[FOUNTAIN]Better than face value

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[FOUNTAIN]Better than face value

Gresham’s law, which says bad money drives out good money, was in fact named incorrectly. In a 1559 memorandum to Queen Elizabeth I of England, Sir Thomas Gresham, the queen’s financial agent, only pointed out that as the quality of English coins worsened, they would fetch a lower price in currency markets while good gold coins would flow out of England. While Gresham’s law generally applies to the domestic circulation of money, Mr. Gresham observed the phenomenon in foreign trade.
The theory should have been named Copernicus’s law. Famous for his heliocentric theory, Mr. Copernicus also wrote about economics. In his “Essay on the Coinage of Money” in 1517, he argued that when good and bad coins circulated together, metalsmiths would pick out the quality coins, melt them down, extract the silver and sell it. He claimed that bad coins were circulated in order to drive out the good coins.
Sweden faithfully followed the theory of Copernicus. Using its abundant copper reserves, Sweden made coins out of copper instead of gold or silver. However, as the face value of the coin had to correspond to the actual value of the metal, the copper coins were very heavy. When the copper coinage was first introduced in Sweden during the rule of Queen regnant Christina, who reigned from 1632 to 1654, a 10 taler coin weighed 19.75 kilograms. The rich had to store money in the basement in order to prevent the house from collapsing.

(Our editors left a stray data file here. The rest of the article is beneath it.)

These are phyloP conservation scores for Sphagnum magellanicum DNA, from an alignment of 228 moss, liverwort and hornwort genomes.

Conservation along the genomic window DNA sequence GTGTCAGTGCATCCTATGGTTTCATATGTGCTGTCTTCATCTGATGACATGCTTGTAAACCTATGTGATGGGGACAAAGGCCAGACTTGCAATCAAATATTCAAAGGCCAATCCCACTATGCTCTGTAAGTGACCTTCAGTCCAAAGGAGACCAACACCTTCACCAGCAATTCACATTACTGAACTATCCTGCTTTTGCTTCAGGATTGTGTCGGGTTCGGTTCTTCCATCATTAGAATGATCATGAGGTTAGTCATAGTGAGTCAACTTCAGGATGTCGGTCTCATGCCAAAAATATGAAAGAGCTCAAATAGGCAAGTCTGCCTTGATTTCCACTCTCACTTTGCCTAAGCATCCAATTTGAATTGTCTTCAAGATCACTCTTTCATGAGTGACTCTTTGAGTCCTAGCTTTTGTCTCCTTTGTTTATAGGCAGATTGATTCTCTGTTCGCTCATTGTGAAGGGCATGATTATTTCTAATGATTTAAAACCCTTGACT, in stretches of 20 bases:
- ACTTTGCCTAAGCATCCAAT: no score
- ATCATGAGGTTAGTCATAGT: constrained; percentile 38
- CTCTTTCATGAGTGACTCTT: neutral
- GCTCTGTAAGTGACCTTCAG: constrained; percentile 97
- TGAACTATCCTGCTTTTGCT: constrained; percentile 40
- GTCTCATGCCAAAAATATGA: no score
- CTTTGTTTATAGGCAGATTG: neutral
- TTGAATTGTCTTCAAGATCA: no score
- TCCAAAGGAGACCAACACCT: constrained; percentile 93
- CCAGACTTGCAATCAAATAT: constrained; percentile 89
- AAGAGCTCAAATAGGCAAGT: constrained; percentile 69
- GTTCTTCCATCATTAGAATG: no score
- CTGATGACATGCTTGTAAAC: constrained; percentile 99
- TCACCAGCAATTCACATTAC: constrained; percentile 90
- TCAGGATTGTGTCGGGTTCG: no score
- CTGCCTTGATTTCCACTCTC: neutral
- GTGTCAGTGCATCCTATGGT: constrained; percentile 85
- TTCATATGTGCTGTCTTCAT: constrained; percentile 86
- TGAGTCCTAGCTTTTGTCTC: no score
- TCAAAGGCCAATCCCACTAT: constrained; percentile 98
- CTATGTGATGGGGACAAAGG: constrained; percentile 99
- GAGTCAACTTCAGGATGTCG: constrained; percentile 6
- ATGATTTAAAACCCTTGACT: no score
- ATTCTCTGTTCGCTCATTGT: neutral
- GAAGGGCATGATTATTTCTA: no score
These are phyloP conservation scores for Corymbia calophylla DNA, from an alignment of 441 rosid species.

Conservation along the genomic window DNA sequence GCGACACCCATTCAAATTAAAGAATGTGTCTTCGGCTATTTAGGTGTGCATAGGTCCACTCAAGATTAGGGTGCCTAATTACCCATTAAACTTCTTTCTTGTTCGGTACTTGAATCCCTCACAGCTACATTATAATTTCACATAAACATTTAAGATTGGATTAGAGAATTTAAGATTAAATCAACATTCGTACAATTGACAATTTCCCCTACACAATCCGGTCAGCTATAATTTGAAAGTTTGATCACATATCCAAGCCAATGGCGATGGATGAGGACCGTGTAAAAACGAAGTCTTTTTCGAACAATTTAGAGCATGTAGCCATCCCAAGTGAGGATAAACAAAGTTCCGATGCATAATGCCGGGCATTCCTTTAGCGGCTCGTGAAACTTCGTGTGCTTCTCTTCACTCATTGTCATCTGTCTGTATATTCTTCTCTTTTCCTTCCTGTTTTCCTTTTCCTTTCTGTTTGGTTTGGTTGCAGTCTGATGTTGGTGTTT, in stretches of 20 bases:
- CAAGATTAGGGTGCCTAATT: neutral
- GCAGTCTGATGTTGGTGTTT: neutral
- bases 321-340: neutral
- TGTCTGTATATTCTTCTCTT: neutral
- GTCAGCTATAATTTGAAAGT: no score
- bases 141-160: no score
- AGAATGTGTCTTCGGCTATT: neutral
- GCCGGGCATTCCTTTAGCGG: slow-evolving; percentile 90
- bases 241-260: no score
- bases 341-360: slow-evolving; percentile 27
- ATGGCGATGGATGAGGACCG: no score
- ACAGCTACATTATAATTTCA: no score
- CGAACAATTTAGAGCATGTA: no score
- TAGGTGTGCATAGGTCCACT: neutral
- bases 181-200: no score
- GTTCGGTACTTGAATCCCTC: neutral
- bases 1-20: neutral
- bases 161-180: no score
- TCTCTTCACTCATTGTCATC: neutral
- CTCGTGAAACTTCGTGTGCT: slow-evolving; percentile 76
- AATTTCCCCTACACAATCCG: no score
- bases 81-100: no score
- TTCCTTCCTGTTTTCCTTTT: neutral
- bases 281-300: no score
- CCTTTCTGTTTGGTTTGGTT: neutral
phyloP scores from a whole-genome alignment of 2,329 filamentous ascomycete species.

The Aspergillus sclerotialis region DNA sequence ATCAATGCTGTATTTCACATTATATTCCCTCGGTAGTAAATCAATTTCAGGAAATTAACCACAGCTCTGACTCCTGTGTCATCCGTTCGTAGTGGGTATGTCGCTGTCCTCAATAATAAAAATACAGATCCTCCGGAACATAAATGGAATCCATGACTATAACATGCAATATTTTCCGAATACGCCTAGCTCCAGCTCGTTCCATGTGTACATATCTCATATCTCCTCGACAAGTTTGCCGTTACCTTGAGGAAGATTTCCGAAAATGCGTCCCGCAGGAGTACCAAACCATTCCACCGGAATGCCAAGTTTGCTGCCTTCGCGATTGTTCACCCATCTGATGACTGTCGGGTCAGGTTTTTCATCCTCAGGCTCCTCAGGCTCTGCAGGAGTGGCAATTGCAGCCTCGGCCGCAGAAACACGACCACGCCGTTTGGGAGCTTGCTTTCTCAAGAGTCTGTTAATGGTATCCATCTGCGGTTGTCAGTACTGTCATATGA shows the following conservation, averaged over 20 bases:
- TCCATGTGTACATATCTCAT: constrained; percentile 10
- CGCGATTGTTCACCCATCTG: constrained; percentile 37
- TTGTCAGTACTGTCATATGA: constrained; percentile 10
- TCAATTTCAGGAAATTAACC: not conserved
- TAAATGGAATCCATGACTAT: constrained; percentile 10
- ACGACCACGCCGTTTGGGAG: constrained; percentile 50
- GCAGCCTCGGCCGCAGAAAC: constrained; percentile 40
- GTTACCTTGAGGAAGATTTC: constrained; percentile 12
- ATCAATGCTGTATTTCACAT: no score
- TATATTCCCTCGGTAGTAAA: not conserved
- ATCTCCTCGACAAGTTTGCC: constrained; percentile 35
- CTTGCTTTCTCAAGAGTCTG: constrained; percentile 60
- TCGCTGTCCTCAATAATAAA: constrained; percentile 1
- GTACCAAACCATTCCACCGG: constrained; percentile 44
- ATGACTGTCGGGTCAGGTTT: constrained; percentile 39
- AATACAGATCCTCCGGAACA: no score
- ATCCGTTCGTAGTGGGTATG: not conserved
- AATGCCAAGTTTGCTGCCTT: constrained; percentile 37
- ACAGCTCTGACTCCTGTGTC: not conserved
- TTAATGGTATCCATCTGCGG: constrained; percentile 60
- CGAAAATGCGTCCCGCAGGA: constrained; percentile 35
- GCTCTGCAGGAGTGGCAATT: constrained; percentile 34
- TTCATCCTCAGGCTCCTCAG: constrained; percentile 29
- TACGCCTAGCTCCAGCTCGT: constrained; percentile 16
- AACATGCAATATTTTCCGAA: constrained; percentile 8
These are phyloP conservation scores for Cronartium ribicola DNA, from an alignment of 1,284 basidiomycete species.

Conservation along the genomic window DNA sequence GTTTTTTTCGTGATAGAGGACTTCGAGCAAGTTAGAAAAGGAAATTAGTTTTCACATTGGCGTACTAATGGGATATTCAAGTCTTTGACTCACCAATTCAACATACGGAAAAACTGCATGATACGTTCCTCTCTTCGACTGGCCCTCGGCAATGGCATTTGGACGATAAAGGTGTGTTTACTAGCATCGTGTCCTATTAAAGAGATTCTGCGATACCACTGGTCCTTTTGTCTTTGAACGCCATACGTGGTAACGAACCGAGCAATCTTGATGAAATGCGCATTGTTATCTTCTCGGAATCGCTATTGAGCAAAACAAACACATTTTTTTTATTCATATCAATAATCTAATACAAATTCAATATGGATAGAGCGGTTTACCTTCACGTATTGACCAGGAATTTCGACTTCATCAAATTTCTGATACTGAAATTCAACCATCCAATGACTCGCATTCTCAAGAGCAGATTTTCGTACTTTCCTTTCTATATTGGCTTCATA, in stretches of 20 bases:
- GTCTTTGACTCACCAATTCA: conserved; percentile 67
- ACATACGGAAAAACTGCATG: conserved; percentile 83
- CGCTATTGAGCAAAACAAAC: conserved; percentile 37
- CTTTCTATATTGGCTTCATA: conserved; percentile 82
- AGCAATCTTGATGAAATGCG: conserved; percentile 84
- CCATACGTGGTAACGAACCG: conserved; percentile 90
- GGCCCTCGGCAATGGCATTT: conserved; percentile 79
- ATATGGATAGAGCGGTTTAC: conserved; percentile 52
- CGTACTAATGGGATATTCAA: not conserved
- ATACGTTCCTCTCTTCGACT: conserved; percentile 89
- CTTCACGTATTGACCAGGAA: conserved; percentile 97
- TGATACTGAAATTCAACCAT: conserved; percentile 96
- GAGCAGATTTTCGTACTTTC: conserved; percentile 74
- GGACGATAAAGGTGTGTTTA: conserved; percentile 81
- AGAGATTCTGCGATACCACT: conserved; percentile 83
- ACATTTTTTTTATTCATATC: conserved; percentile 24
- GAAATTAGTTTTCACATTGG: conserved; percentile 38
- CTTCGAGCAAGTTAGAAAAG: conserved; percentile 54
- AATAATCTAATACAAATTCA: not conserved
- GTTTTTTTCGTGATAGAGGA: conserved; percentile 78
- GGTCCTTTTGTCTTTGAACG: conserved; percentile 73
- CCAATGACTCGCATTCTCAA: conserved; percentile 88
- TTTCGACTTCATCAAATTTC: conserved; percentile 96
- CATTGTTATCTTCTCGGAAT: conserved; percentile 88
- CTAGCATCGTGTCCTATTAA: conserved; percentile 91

The gold standard, which had been widely enforced before World War I, was based on the premise that the actual value of the metal used for a coin was the same as the nominal value of the money. What bolstered the gold standard was the freedom to mint coins and to make bullion. When the value of the gold in a gold coin fell below the face value of the coin, people with raw gold had the right to demand the central bank to make their gold into coins. If the price of gold in a gold coin exceeded the face value of the coin, the holder of the coin had the right to melt the coin into an ingot. That way, the value of gold coins and gold bullion could be kept in balance.
The 10 won coin, which is made up of copper and zinc, has become a very good coin. The value of the metal in the coin is higher than the coin’s face value. It is better to melt the coin and make some other product with the material. The Bank of Korea plans to make a new, smaller 10 won coin out of less expensive material. The 10 won coin has long lost its utility as currency, but it seems that the Bank of Korea wants to please 10-won coin holders with a new model.

by Lee Hoon-beom

The writer is the head of the JoongAng Ilbo’s weekend news team.
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